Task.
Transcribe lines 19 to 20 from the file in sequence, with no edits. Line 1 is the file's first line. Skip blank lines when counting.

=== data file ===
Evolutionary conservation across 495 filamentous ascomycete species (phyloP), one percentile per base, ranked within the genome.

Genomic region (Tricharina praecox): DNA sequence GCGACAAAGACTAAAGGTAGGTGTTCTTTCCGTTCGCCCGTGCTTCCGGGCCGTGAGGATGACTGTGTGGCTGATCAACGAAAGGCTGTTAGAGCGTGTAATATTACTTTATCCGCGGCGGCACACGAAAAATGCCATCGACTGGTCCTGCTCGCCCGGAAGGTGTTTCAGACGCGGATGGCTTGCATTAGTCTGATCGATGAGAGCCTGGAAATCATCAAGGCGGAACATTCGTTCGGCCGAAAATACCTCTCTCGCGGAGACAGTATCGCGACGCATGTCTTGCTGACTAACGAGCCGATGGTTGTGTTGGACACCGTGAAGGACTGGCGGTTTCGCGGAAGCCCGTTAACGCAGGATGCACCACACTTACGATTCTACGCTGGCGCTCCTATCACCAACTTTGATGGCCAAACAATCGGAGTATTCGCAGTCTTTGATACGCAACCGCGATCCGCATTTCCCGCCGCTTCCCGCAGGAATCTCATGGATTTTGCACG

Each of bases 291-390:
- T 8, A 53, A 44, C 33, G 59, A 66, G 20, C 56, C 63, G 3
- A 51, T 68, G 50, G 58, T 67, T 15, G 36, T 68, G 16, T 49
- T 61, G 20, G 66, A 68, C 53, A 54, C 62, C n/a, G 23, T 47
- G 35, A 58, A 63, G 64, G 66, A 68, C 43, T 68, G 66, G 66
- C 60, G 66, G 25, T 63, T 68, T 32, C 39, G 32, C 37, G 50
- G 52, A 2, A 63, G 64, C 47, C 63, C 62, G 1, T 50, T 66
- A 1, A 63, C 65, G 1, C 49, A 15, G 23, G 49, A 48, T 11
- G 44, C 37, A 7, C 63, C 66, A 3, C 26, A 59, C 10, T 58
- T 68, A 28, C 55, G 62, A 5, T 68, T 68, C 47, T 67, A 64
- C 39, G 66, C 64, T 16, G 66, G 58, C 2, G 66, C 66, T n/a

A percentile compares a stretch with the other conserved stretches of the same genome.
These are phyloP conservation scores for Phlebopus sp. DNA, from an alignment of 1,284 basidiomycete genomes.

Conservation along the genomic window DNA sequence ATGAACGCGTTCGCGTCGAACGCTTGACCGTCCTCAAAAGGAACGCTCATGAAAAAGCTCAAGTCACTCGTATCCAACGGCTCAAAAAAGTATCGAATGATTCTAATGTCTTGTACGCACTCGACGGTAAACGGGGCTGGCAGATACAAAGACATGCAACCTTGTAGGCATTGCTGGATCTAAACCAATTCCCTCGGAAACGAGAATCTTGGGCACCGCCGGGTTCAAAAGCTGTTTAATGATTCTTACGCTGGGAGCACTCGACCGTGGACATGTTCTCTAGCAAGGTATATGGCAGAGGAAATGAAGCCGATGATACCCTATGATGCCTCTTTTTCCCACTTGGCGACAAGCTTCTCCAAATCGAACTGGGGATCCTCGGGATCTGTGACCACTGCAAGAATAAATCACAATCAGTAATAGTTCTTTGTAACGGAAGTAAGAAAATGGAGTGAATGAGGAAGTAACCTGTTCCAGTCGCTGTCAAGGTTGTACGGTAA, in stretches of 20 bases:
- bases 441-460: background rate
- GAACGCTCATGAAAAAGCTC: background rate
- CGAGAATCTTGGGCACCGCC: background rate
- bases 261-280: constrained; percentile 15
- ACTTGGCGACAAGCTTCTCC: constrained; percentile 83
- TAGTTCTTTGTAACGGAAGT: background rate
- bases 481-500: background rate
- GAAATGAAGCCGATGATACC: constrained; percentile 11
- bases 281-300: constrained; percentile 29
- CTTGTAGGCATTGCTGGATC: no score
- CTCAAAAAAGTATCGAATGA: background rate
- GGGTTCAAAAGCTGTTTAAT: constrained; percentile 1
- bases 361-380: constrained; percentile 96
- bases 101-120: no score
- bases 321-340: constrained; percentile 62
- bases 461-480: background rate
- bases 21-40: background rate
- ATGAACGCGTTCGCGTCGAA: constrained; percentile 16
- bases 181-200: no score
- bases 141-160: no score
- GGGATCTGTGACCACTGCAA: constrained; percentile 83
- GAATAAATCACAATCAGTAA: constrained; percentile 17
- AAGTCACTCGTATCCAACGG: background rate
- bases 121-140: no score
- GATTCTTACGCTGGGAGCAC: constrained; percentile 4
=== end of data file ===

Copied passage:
- CGAGAATCTTGGGCACCGCC: background rate
- bases 261-280: constrained; percentile 15